Sky Sports presenter Dave Clark has been told to pay £281,000 in tax. This tax bill arose for the years from 2013 to 2018 when the work he carried out through his company, Little Piece of Paradise Ltd, for Sky Sports in its coverage of professional darts, was found to be within IR35.
As is now the norm, we already knew through pre-Budget briefings that the public sector pay freeze was to be lifted, more funding was to be provided to the NHS and the National Minimum Wage was to rise to £9.50 per hour. When added to the National Insurance rises from April 2022 which were announced back in September, what else could Chancellor Rishi Sunak include in this, his second Budget of the year? The answer was quite a lot or perhaps a “bit for everyone” would be more accurate.
In September the Government announced an increase in National Insurance Contributions (NICs) from April 2022 amongst changes to the Health & Social Care Levy and tax rates on dividends. We take a look at the impacts the NIC increase will have, in addition to the other changes.
This week the Government successfully passed its taxation proposals through Parliament for increased funding of the NHS to help it tackle the enormous waiting lists. Also outlined was the Government’s long-awaited solution for the reform of England’s social care system. We take a look at what this means for limited company contractors.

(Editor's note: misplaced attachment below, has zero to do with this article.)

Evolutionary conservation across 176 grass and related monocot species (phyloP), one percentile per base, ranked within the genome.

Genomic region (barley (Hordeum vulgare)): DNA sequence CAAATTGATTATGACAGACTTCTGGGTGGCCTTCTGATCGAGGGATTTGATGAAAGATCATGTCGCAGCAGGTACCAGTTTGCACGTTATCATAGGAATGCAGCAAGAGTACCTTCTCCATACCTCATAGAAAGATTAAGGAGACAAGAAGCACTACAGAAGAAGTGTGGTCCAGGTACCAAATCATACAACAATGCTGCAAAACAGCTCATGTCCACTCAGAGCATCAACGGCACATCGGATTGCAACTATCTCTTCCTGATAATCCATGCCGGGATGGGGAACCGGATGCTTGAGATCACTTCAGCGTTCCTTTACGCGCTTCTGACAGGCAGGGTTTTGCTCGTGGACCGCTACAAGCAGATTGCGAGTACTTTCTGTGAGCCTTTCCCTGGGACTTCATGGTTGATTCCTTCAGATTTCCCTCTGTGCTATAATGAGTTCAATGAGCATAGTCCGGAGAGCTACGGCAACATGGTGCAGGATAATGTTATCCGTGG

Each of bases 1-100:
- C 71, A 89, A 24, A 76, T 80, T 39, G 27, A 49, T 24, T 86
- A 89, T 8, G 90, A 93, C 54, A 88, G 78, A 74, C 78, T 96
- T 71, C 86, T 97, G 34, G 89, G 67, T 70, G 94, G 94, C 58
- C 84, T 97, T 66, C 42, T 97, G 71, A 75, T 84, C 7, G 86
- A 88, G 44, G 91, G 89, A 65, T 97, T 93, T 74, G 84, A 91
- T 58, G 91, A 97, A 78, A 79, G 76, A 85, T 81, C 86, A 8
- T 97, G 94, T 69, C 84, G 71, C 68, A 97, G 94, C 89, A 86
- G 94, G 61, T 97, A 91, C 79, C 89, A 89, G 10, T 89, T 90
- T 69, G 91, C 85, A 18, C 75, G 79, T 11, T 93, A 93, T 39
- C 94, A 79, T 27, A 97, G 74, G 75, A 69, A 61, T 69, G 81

Amendments to the Finance Bill to consider regulating the umbrella sector were discussed in Parliament. While not taken forward at this time, it is fair to say that all those who currently comply with existing legislation would support sensible legislation together with a regulatory body to stop the unscrupulous behaviour of the minority within the umbrella market.
On 29th April HM Revenue & Customs (HMRC) updated its guidance on working through umbrella companies to give more clarity about how the supply chain works and what a contractor should expect from an umbrella company. Find out what they said...
At his Budget on 3rd March Chancellor Rishi Sunak was sparing in the detail of the Government’s long-term COVID-19 tax recovery plans. Budgets normally provide us with a clue as the tax strategy for the coming few years through the publication of HM Treasury’s consultation and discussion papers. The subjects of the ‘call for evidence’ gives us an insight into the Government’s medium - longer term fiscal thinking. This year these plans were slightly held back until 23rd March 2021...